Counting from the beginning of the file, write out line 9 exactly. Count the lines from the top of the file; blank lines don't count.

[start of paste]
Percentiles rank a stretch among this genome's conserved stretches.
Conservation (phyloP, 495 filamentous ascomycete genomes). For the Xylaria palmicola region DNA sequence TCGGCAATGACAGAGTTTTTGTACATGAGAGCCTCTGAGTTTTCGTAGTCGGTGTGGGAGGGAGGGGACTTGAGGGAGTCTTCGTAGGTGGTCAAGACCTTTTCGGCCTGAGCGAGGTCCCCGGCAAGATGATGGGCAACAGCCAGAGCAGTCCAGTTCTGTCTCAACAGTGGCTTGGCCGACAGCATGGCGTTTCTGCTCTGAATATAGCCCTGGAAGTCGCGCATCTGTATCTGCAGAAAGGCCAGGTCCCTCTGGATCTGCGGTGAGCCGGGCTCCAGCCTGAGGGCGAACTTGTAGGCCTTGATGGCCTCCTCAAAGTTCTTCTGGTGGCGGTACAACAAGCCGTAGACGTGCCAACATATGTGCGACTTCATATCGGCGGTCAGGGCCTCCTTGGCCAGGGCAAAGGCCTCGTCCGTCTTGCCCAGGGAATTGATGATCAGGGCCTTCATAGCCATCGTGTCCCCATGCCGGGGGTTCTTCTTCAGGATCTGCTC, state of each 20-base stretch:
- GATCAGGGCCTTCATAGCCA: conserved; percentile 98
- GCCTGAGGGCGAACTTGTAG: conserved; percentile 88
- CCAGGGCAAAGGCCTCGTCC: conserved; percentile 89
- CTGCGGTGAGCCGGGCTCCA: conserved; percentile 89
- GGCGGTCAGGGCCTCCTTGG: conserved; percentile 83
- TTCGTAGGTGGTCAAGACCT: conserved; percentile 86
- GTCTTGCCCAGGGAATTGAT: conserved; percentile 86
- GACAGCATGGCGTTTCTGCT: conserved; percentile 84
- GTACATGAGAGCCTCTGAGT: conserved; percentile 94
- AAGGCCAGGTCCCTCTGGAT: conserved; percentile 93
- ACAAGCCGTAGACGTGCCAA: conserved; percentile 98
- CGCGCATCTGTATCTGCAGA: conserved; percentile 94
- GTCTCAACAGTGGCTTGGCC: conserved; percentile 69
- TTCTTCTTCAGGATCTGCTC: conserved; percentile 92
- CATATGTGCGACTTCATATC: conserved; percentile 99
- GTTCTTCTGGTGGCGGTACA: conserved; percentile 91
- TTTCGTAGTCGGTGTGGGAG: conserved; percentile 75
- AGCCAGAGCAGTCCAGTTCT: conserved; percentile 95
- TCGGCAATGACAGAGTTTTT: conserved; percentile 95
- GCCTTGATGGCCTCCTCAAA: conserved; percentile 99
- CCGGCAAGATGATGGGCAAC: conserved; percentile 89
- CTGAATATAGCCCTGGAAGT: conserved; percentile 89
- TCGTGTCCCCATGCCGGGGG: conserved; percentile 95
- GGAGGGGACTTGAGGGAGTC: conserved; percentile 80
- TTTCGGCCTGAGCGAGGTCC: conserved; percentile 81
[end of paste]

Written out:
- GTCTTGCCCAGGGAATTGAT: conserved; percentile 86